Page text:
How to Act Like a Designer

If you're in any business, you're in the design business. We're all designers now. That's cool, but it's also daunting. How can civilian sales reps and IT geeks incorporate a design sensibility into their work and life? We posed that question to several top designers: How can we be, well, more like them? Here's what they suggested.

1. Keep a design notebook. Buy a small notebook and carry it with you. When you see great design, make a note of it. (Example: My $6.95 HotSpot silicone trivet — a thin, flexible square that doubles as a pot holder, triples as a jar opener, and looks sweet.) Do the same for bad design. Soon, you'll be looking at graphics, interiors, and more with greater acuity.

2. Create an inspiration board. When you're working on a project, turn your bulletin board into an inspiration board. Each time you see something you find compelling — a photo, a piece of fabric, a type font, a word — tack it on to the board. You'll start seeing connections between the images and ideas that will enliven and expand your work.

3. Participate in the "third industrial revolution." Mass customization is combining buying with designing. "What I call the third industrial revolution," says Italian designer Gaetano Pesce, "will give people the opportunity to have a unique piece." Try designing your own shoe — with the color, pattern, and image that's right for you — at Nike (nikeid.nike.com).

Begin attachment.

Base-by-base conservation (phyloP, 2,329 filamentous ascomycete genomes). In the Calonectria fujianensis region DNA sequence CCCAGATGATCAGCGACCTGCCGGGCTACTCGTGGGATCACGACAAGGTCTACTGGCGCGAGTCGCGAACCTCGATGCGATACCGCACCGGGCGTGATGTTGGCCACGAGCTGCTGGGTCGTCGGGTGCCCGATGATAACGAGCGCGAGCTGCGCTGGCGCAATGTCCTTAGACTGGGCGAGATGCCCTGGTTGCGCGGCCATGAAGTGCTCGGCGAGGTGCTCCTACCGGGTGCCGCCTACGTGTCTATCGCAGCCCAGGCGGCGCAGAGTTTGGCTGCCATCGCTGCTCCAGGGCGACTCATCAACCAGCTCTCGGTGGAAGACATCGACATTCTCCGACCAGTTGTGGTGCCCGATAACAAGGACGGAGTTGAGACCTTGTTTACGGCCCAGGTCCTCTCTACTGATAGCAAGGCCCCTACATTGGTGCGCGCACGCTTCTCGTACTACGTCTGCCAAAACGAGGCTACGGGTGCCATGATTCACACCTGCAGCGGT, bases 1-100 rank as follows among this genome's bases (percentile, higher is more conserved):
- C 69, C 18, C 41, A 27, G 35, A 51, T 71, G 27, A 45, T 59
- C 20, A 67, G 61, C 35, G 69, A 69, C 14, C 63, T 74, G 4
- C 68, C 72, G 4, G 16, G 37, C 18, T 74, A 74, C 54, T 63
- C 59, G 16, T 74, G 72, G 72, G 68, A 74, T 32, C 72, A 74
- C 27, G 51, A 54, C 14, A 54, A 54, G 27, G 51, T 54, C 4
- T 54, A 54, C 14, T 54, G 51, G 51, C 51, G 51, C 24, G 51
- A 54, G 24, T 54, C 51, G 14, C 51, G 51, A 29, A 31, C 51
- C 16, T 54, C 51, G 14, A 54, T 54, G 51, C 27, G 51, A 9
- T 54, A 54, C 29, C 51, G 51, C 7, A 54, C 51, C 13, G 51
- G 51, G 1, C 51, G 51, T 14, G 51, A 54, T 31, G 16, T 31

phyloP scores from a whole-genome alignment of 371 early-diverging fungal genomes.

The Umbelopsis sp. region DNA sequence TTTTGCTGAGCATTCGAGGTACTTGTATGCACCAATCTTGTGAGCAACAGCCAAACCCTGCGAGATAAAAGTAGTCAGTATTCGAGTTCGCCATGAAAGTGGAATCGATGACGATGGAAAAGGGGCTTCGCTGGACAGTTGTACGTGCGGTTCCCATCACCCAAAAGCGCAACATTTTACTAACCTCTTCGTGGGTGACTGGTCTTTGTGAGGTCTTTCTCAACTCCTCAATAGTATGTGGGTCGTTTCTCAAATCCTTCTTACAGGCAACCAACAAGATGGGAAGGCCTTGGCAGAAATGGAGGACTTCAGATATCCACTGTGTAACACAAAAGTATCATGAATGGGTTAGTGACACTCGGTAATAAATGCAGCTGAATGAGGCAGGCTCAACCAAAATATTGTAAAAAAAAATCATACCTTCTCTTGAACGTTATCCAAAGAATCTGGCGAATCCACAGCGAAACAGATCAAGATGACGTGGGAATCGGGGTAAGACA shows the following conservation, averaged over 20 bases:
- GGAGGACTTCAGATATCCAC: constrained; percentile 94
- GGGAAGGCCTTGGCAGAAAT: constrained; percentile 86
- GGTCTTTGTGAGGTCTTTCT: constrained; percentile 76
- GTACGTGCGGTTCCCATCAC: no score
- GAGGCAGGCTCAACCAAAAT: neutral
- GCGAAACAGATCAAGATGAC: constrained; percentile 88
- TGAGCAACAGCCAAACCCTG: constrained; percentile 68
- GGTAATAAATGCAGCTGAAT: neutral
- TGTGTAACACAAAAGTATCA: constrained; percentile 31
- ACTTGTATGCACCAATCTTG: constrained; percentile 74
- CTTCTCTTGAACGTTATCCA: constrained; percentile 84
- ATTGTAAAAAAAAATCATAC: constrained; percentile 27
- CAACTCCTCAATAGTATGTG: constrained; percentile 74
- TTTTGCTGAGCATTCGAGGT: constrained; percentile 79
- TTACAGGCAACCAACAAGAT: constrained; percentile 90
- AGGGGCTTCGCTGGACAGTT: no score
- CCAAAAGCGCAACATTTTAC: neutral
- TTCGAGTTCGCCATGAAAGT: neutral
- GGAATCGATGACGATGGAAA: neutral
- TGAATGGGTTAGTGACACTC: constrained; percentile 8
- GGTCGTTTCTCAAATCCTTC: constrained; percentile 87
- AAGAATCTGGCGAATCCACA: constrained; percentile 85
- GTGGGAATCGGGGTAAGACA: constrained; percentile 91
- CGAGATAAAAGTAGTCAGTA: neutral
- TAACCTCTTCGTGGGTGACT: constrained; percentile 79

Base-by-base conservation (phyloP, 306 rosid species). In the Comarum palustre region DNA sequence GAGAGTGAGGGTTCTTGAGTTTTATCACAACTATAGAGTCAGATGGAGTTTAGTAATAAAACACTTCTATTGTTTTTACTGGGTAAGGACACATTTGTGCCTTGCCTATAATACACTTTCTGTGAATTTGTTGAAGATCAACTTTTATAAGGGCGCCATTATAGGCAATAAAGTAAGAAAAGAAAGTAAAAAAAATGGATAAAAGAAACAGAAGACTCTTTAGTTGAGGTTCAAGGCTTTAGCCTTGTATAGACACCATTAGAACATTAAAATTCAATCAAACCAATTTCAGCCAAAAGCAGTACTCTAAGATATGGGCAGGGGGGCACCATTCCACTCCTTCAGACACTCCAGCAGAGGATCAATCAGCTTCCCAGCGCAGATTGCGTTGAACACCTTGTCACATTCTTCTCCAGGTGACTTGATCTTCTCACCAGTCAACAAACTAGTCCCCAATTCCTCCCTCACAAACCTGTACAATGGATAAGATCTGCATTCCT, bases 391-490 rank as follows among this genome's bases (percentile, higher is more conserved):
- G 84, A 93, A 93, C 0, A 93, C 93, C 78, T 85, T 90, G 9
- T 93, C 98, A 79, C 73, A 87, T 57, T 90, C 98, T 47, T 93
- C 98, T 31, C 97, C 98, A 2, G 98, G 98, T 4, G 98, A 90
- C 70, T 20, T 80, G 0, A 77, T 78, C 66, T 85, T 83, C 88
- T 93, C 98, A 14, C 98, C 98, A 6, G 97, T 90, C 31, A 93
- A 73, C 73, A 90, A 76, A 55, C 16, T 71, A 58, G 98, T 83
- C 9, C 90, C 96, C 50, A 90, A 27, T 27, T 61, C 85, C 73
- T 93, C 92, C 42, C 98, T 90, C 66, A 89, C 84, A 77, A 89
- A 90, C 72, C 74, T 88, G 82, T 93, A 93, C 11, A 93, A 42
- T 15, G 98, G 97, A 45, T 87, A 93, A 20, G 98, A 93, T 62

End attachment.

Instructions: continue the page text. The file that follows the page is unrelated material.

4. Put it on a table. Design Continuum's Dan Buchner suggests you find an object that's special to you and put it on a table. Then ask: How does it connect to your senses? Why does it tickle your emotions? "Developing the ability to select designs that connect with our emotions," he says, "should help us populate our lives with meaningful, satisfying objects."

5. Read design magazines. It sounds obvious, but if all businesspeople are designers, then all businesspeople should start reading the top design magazines. Some of the best: How, I.D., Metropolis, and Dwell.

Daniel H. Pink is the author of A Whole New Mind: Moving From the Information Age to the Conceptual Age (Riverhead, 2005).

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